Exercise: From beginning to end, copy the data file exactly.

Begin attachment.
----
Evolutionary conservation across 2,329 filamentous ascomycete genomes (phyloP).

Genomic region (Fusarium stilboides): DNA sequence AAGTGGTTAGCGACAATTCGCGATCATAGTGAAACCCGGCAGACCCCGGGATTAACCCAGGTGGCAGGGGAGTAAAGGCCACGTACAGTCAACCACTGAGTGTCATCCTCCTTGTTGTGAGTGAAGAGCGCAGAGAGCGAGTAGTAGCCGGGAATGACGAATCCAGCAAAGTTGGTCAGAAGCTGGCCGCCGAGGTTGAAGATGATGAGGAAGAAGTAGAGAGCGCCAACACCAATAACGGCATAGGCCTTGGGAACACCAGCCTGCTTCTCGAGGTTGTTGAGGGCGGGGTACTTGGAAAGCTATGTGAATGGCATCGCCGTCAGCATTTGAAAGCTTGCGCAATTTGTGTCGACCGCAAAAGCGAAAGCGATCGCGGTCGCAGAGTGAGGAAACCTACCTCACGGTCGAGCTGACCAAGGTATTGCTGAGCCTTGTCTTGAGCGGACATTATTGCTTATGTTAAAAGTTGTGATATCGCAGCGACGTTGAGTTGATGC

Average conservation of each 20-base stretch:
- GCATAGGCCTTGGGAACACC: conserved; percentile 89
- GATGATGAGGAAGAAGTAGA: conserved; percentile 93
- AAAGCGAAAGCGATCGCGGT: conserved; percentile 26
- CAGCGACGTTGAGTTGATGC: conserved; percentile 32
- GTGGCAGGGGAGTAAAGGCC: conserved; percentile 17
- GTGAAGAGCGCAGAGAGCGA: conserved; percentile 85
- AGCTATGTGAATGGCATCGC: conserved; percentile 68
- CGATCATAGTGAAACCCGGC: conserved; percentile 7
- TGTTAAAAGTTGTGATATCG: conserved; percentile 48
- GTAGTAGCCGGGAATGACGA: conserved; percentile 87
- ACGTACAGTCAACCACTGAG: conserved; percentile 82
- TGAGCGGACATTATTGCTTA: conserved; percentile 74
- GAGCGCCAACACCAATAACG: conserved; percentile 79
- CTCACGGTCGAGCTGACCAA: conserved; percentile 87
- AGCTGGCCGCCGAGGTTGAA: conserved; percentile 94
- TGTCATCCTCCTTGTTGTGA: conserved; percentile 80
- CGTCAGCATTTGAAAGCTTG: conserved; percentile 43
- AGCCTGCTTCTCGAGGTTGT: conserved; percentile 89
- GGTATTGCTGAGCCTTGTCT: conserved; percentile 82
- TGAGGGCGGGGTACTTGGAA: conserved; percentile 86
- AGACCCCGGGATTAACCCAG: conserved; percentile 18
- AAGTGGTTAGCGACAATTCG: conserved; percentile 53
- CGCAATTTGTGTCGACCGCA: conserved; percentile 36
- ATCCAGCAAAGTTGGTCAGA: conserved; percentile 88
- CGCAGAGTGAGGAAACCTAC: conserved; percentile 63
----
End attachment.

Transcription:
Evolutionary conservation across 2,329 filamentous ascomycete genomes (phyloP).

Genomic region (Fusarium stilboides): DNA sequence AAGTGGTTAGCGACAATTCGCGATCATAGTGAAACCCGGCAGACCCCGGGATTAACCCAGGTGGCAGGGGAGTAAAGGCCACGTACAGTCAACCACTGAGTGTCATCCTCCTTGTTGTGAGTGAAGAGCGCAGAGAGCGAGTAGTAGCCGGGAATGACGAATCCAGCAAAGTTGGTCAGAAGCTGGCCGCCGAGGTTGAAGATGATGAGGAAGAAGTAGAGAGCGCCAACACCAATAACGGCATAGGCCTTGGGAACACCAGCCTGCTTCTCGAGGTTGTTGAGGGCGGGGTACTTGGAAAGCTATGTGAATGGCATCGCCGTCAGCATTTGAAAGCTTGCGCAATTTGTGTCGACCGCAAAAGCGAAAGCGATCGCGGTCGCAGAGTGAGGAAACCTACCTCACGGTCGAGCTGACCAAGGTATTGCTGAGCCTTGTCTTGAGCGGACATTATTGCTTATGTTAAAAGTTGTGATATCGCAGCGACGTTGAGTTGATGC

Average conservation of each 20-base stretch:
- GCATAGGCCTTGGGAACACC: conserved; percentile 89
- GATGATGAGGAAGAAGTAGA: conserved; percentile 93
- AAAGCGAAAGCGATCGCGGT: conserved; percentile 26
- CAGCGACGTTGAGTTGATGC: conserved; percentile 32
- GTGGCAGGGGAGTAAAGGCC: conserved; percentile 17
- GTGAAGAGCGCAGAGAGCGA: conserved; percentile 85
- AGCTATGTGAATGGCATCGC: conserved; percentile 68
- CGATCATAGTGAAACCCGGC: conserved; percentile 7
- TGTTAAAAGTTGTGATATCG: conserved; percentile 48
- GTAGTAGCCGGGAATGACGA: conserved; percentile 87
- ACGTACAGTCAACCACTGAG: conserved; percentile 82
- TGAGCGGACATTATTGCTTA: conserved; percentile 74
- GAGCGCCAACACCAATAACG: conserved; percentile 79
- CTCACGGTCGAGCTGACCAA: conserved; percentile 87
- AGCTGGCCGCCGAGGTTGAA: conserved; percentile 94
- TGTCATCCTCCTTGTTGTGA: conserved; percentile 80
- CGTCAGCATTTGAAAGCTTG: conserved; percentile 43
- AGCCTGCTTCTCGAGGTTGT: conserved; percentile 89
- GGTATTGCTGAGCCTTGTCT: conserved; percentile 82
- TGAGGGCGGGGTACTTGGAA: conserved; percentile 86
- AGACCCCGGGATTAACCCAG: conserved; percentile 18
- AAGTGGTTAGCGACAATTCG: conserved; percentile 53
- CGCAATTTGTGTCGACCGCA: conserved; percentile 36
- ATCCAGCAAAGTTGGTCAGA: conserved; percentile 88
- CGCAGAGTGAGGAAACCTAC: conserved; percentile 63